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Air Quality Management in the United States
Expand national and multistate performance-oriented control measures to support local, state, and tribal efforts.
In our federal system of government, the states have been assigned a major role in determining policies needed to achieve air quality objectives and standards. This state role is supported by a philosophic commitment to federalism and a practical recognition that states have substantial administrative capacity, detailed knowledge of local environmental conditions, and understanding of the local political, economic, and social context—all of which equip them to craft policies that can gain local acceptance and be implemented effectively. However, because of the complexity and scale of the nation’s economy and the need to maintain open interstate commerce, control of emissions from the many sectors of the economy sometimes cannot be efficiently regulated at the local or state level. In addition, air pollution does not follow political boundaries, and many of the sources affecting a particular area may be outside a particular jurisdiction facing an air quality problem. For that reason, numerous measures that set nationwide emission standards have been promulgated by Congress and EPA. Examples of effective federally mandated emission-control programs include EPA’s on-road motor vehicle control program, the phase-out of lead in gasoline, and the acid rain control program. With regard to these national emission standards,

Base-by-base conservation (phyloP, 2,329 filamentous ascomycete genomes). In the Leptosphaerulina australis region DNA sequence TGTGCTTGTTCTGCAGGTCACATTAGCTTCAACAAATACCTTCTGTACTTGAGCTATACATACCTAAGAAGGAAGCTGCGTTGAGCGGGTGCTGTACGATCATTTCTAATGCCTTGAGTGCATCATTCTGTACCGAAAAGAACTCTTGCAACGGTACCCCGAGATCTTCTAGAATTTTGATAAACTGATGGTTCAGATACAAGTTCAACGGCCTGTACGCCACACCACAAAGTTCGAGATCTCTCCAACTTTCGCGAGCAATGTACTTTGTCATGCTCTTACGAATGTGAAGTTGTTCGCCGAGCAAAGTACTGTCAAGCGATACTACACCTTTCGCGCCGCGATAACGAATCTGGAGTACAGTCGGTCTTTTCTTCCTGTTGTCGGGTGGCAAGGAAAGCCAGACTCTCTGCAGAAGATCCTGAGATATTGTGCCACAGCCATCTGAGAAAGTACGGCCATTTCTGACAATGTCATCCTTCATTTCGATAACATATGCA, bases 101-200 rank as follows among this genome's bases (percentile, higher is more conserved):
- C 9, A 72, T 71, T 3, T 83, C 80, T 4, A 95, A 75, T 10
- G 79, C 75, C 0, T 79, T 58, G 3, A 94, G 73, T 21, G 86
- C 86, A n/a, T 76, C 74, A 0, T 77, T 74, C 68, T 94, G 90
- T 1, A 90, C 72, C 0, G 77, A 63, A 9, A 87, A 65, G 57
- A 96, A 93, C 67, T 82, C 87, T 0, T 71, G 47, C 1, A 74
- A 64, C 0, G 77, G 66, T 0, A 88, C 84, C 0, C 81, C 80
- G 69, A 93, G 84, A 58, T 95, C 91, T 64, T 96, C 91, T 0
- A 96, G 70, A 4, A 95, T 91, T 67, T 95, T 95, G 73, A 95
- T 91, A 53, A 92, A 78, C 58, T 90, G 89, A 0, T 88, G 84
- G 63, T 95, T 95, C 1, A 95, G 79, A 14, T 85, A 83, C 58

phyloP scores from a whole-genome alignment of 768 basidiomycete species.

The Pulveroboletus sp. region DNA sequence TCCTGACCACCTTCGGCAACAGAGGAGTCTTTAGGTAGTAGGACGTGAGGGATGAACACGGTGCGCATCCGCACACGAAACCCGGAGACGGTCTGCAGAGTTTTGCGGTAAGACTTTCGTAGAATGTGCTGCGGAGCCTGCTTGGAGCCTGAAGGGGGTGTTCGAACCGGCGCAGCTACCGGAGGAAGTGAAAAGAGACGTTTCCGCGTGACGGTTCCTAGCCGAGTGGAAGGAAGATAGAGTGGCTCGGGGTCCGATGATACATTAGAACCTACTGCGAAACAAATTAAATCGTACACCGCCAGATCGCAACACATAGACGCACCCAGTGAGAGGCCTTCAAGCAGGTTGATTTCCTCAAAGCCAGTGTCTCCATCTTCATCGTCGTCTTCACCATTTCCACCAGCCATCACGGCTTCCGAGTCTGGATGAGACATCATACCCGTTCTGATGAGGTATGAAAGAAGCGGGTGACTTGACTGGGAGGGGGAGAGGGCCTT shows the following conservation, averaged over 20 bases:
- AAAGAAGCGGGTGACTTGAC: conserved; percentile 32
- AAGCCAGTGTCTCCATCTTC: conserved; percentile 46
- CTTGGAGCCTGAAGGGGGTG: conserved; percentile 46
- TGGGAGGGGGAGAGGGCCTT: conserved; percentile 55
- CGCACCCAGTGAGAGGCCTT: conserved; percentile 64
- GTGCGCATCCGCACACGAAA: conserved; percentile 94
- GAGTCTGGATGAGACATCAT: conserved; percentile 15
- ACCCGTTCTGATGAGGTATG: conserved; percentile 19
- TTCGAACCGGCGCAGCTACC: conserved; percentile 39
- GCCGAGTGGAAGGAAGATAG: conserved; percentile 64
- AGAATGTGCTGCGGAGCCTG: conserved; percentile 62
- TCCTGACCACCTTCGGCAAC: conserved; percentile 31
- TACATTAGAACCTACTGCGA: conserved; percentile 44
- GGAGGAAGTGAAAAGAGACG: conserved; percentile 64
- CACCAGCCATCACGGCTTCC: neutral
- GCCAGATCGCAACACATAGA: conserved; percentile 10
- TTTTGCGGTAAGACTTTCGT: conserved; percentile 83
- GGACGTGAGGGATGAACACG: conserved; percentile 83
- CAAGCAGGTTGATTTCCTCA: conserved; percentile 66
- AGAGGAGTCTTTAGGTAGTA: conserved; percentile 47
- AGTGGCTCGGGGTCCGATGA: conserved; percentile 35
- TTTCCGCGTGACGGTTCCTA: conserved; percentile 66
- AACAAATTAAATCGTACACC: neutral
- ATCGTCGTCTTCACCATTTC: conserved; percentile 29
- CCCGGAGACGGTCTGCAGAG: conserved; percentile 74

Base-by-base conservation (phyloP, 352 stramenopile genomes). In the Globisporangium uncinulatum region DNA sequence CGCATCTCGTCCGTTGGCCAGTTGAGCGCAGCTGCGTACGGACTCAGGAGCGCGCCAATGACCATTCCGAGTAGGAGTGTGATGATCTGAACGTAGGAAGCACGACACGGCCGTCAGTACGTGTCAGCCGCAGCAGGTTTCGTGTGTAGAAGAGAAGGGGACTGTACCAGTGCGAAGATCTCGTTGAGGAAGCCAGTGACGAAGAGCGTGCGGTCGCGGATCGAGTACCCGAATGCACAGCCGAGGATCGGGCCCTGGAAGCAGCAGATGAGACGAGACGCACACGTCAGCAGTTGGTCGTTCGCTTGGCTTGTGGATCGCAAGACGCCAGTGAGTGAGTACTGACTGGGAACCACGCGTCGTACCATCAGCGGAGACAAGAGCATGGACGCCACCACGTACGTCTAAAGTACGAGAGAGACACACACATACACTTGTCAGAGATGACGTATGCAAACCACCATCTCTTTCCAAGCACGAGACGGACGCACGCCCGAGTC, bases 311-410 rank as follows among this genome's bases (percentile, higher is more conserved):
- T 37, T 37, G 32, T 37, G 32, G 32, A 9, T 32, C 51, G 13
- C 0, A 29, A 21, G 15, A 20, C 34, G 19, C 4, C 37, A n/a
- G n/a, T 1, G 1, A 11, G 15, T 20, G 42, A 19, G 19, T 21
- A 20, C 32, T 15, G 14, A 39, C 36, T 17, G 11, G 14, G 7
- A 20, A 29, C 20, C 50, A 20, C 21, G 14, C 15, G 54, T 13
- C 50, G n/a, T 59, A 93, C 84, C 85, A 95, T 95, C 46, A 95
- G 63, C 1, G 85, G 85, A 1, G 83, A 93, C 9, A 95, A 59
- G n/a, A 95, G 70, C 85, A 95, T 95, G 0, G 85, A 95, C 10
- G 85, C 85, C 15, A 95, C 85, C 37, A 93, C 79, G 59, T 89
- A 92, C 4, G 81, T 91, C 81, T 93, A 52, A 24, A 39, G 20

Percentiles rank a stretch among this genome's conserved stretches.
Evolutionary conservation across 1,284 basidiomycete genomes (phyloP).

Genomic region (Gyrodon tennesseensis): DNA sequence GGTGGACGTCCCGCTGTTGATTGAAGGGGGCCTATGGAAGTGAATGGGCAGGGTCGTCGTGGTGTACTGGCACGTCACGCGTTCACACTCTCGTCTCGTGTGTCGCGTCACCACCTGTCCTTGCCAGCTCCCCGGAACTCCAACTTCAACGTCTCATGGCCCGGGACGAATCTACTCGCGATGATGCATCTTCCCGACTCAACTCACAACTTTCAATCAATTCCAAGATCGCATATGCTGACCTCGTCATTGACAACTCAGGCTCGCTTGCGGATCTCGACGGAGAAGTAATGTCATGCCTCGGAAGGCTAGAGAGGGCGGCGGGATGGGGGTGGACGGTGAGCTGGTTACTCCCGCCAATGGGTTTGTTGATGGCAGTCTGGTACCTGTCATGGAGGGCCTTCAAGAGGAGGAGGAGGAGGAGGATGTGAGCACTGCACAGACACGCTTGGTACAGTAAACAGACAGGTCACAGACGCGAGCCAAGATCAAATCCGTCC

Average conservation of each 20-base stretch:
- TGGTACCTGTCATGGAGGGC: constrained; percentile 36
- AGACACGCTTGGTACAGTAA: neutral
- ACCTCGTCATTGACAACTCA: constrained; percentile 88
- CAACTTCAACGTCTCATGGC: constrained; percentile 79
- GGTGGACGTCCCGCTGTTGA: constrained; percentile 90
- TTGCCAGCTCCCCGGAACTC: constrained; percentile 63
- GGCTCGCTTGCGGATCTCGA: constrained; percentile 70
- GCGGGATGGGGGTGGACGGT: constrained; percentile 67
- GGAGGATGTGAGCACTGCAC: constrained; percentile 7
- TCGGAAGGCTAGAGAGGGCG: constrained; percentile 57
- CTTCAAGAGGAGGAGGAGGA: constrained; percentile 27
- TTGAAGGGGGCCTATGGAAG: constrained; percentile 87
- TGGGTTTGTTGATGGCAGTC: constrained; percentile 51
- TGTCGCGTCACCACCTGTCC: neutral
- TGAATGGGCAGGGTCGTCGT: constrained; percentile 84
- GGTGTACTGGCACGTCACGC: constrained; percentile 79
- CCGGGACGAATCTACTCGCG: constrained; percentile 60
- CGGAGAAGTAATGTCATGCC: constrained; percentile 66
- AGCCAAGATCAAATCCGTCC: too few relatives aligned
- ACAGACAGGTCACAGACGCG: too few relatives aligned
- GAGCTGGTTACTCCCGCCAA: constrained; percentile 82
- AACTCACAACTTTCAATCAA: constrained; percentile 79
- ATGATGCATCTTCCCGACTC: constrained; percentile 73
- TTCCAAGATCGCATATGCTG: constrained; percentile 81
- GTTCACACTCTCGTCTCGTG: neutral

Emission-control measures promulgated and implemented by EPA have been effective in achieving substantial reductions in emissions of air pollutants on a national level (see Chapters 4, 5, and 6).
The existence of federally mandated emission-control measures has eased the burden of state and local authorities who prepare the attainment SIPs (see Chapter 3).
In addition to generating air quality benefits, the national emission-control programs have often provided the drive for technological advancements and, in some instances, have established consistent regulatory requirements for an entire emission-source sector (see Chapters 4 and 5).
The development of cap and trade has provided the AQM system with a mechanism for achieving substantial emission reductions at reduced costs (see Chapter 5).
In many instances, the net emission reductions achieved from the promulgation of emission standards that set a limit on the rate of emissions (as opposed to the total amount of emissions) from a vehicle, product, or facility have been substantially offset by concomitant increases in use, demand, or productivity (see Chapters 4 and 5).